A growing trend with antivirus solutions are to incorporate “whitelisting” into the protection features. Whitelisting enables organizations to specify which executables or applications are allowed to run. Any other executables or programs are disallowed from running. This is an effective means of ensuring any authorized program that an end user may attempt to run either knowingly or unknowingly will be blocked. It can prove to be very effective in combination with the other security mechanisms mentioned.
Another key mechanism to help avoid phishing scams is to ensure that end user browsers are up to date. Most of today’s browsers have security mechanisms in place in the browser itself to help identify and block phishing as well as malware coming from various sites a user may visit. Chrome for example has a setting turned on by default called “ protect you and your device from dangerous sites”. The other major browsers in use have similar features. The key for organizations is to make sure updates are continuously applied to end user applications such as browsers. Having the latest version will ensure the best protection available from phishing scams and other malicious attacks.
Security Settings found in Google Chrome for protecting against malware and dangerous sites
The Human Factor in Avoiding Phishing Scams
No amount of technology can replace good common sense when it comes to avoiding phishing scams. Yes, great technology mechanisms put in place can certainly reduce the potential to fall victim to phishing scams. However, no technology can completely eliminate phishing scams that come through email, browser, etc. There will always be a few that make it through the defenses. What happens when these phishing emails make it to an employee?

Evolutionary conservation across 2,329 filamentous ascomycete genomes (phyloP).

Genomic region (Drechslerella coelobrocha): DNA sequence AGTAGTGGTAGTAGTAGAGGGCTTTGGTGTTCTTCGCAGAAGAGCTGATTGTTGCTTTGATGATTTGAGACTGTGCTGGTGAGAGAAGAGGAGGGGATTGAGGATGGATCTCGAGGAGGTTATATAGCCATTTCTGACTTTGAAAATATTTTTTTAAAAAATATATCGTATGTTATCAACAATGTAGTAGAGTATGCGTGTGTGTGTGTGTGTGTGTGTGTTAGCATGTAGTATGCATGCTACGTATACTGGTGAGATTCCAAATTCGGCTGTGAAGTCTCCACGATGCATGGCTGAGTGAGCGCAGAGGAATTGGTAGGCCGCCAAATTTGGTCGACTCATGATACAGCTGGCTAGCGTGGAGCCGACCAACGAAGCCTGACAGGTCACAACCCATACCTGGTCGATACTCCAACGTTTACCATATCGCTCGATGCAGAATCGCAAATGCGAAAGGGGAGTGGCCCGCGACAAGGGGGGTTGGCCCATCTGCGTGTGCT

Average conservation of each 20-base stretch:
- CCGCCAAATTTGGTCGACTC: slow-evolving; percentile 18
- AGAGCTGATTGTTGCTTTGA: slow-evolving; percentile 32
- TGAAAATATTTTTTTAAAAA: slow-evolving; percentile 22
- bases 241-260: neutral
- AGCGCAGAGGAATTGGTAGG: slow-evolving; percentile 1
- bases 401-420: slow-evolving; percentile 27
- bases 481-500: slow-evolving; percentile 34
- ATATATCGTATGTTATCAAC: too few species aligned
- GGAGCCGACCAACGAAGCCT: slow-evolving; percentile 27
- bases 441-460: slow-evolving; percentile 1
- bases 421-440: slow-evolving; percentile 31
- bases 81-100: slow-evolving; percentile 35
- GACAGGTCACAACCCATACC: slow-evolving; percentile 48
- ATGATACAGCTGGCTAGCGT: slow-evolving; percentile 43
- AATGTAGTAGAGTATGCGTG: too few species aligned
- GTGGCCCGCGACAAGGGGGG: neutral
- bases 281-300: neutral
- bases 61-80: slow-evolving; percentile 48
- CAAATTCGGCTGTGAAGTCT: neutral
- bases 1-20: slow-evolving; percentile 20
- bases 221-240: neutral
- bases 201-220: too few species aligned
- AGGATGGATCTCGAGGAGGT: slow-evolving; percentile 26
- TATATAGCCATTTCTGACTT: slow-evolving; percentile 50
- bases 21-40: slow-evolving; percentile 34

Employee training and insider threat control are essential in guarding against phishing scams. Employees must be trained to know what to look for when phishing emails arrive at their inbox. Untrained end users may quickly click an embedded link or send sensitive information that may be requested to what he or she thinks is a legitimate company they or the organization does business with. A few quick items to help end users identify suspicious sources:
- The email address the email came from is a different email domain than the business it claims to represent
- Closely spelled domain names that are misspelled in the from address
- An email that is requesting information that would never be requested in an email from a reputable organization such as credit card numbers or social security numbers
- Emails with suspicious embedded links
- Links to URLs that are not SSL enabled
- Reputable organizations today are utilizing SSL connections to encrypt traffic
- Emails with suspicious attachments
The above are but a few of the classic characteristics of emails that are either delivering malware payloads or are part of a phishing scam.
Organizations do well to implement mandatory training for end users on how to identify and respond to suspicious email threats . Additionally, there are third party solutions that offer online training modules for employees or who can come onsite for training sessions.
Many organizations find it beneficial to perform “legitimate” testing of end users. Either via a “roll your own” site or third-party solution, organizations can send their own phishing emails to employees and see how they respond. This can shed light on problem areas or end users who may need more training.
Security is of utmost concern to organizations today. In fact, organizations not concerned about security will most likely not be around much longer. Hackers are using various means today to compromise information. Included in that effort, phishing scams are still a very productive means of gaining access to sensitive information from individuals and organizations. As with overall information security protocol, organizations have to take a multilayered approach to protecting and avoiding phishing scams. This includes a mix of both technology defenses including SPAM protection, firewalls, antivirus, and software updates as well as bolstering the human factor with end user training and education. Additionally, testing employee responses and behavior using “legitimate” phishing can yield positive results in shedding light on vulnerabilities in employee behaviors and responses.